Matches to Make After the ‘TUF 13’ Finale

By Brian Knapp Jun 4, 2011
Clay Guida (file photo) again showed the resilience he’s known for at the “TUF 13” Finale. | (AP Photo/Jeff Chiu)

Clay Guida walked through a minefield and emerged with his senses intact.

The 29-year-old Jackson’s Mixed Martial Arts representative posted his fourth win in as many appearances on Saturday at “The Ultimate Fighter 13” Finale, as he took a unanimous decision from former WEC lightweight champion Anthony Pettis at the Palms Casino Resort in Las Vegas. The untamed hair bounced, the sweat flew and Guida put a damper on the buzz surrounding the man they call “Showtime.”

Since consecutive defeats to Diego Sanchez and Kenny Florian in 2009, Guida appears to have turned a corner in terms of his evolution. He fights with the same fervor and abandon that made him a fan favorite, but the 29-year-old lightweight has taken a more intelligent approach in the cage. Guida now leans heavily on his strengths -- wrestling, conditioning and an unquenchable thirst to succeed. They carried him past Pettis, a vastly superior striker and athlete. He did not trade liberally on the feet with Pettis, as he had against Sanchez and Florian. Instead, punches and kicks were the means to an end, followed by takedowns, positional control and ground-and-pound.

Pettis remains one of the bright young stars at 155 pounds. His time will come. For now, Guida has positioned himself for a title eliminator at the very least.

A closer look at the matches we want to see after “The Ultimate Fighter 13” Finale:

Clay Guida vs. Jim Miller-Benson Henderson winner: Guida has done his part. Now, he can only sit and wait for other chips to fall. The surging Miller will meet Henderson, the former WEC titleholder, in the UFC Live 5 co-main event in August, by which time there should be a clearer picture of the lightweight division. Frankie Edgar and Gray Maynard, having withdrawn from the UFC 130 headliner with dueling injures, have business left to finish, leaving the rest of the lightweights to fight over their scraps. Guida, Miller and Henderson seem to be next in line to challenge for the 155-pound throne. Once the Miller-Henderson drama plays out in Milwaukee, the UFC could move to match the winner with Guida in a title eliminator.

Spike TV Photo

Ferguson won impressively.
Tony Ferguson vs. James Wilks: It is difficult not to be impressed with Ferguson’s overall game. An accomplished amateur wrestler, he showed an affinity for striking during his time on Season 13 of “The Ultimate Fighter” reality series. Matching power with accuracy, he carved through the competition and completed his run with a first-round knockout against Ramsey Nijem at the finale. A picture-perfect left hook sealed Nijem’s fate. Wilks, “The Ultimate Fighter” Season 9 winner, has not competed since his October defeat to Claude Patrick at UFC 120 because of injuries. A tae kwon do black belt and Brazilian jiu-jitsu brown belt, he brings with him the kind of well-rounded skill set that could provide Ferguson with a stern test and give the UFC a better idea of where its latest “Ultimate Fighter” stands in the cutthroat welterweight division.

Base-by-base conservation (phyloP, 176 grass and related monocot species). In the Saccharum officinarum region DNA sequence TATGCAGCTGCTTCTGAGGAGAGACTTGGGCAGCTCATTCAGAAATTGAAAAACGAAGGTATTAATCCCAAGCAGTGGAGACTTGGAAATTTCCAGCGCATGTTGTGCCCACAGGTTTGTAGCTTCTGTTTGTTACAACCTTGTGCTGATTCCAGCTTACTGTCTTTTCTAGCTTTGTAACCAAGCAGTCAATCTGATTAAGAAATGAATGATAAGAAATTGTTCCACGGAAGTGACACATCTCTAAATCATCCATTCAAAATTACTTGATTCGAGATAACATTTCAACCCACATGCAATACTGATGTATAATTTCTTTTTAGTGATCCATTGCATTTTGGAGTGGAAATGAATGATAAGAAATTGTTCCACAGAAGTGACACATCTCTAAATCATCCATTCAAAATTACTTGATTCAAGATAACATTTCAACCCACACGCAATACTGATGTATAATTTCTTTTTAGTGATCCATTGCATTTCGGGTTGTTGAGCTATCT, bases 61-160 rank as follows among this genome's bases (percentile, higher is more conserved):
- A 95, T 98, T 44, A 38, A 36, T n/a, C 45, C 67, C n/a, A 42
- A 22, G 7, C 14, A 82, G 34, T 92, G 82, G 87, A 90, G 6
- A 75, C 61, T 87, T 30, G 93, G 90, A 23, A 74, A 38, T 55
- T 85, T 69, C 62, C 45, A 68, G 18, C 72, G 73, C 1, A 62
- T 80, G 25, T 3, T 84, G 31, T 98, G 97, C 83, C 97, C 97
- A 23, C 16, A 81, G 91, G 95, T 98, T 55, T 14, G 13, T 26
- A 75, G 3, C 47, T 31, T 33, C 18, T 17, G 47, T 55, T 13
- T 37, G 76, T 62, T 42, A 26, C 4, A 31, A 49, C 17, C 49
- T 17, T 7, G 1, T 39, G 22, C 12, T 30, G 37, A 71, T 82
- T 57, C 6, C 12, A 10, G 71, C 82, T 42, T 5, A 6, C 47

Kyle Kingsbury vs. Vladimir Matyushenko-Alexander Gustafsson winner: A sculpted, 6-foot-4 package of toughness, athleticism and strength -- coupled with his exposure to an elite camp -- has made Kingsbury a pleasant surprise at 205 pounds.

The American Kickboxing Academy representative absorbed a tremendous amount of punishment from Fabio Maldonado at “The Ultimate Fighter 13” Finale and emerged victorious. The former college football player has shown rapid development and will enter his next outing on a four-fight winning streak. The ageless Matyushenko will meet the Swedish prospect Gustafsson at UFC 133 in August. Either man could provide an interesting matchup for Kingsbury.

Jeremy Stephens vs. Jonathan Brookins: They were supposed to meet at “The Ultimate Fighter 13” Finale, but an eye injury forced Brookins to withdraw and set the stage for Stephens’ one-side victory over Daniel Downes. A natural featherweight, Brookins wields the kind of speed and athleticism that could pose problems for Stephens, a power puncher with a mean streak. Stephens outclassed Downes on the feet and on the ground, as he nearly submitted the Duke Roufus protégé twice before settling for a decision. He would be hard-pressed to repeat that kind of performance against Brookins.

Scott Jorgensen vs. Renan “Barao”: How did Jorgensen, an elite bantamweight, wind up at the bottom of “The Ultimate Fighter 13” Finale lineup? The former WEC title contender laid waste to Ken Stone on the undercard, as he knocked out the American Top Team prospect with punches from inside full guard. Afterward, Jorgensen proclaimed, “I’m back!” Less than six months removed from his failed bid to unseat bantamweight champion Dominick Cruz, he remains in the upper-tier at 135 pounds. The jury is still out on “Barao,” the Nova Uniao standout who will ride a 16-fight winning streak into his next appearance. In wake of the Brazilian’s unanimous decision victory over Cole Escovedo at UFC 130, Jorgensen seems like a logical step up.

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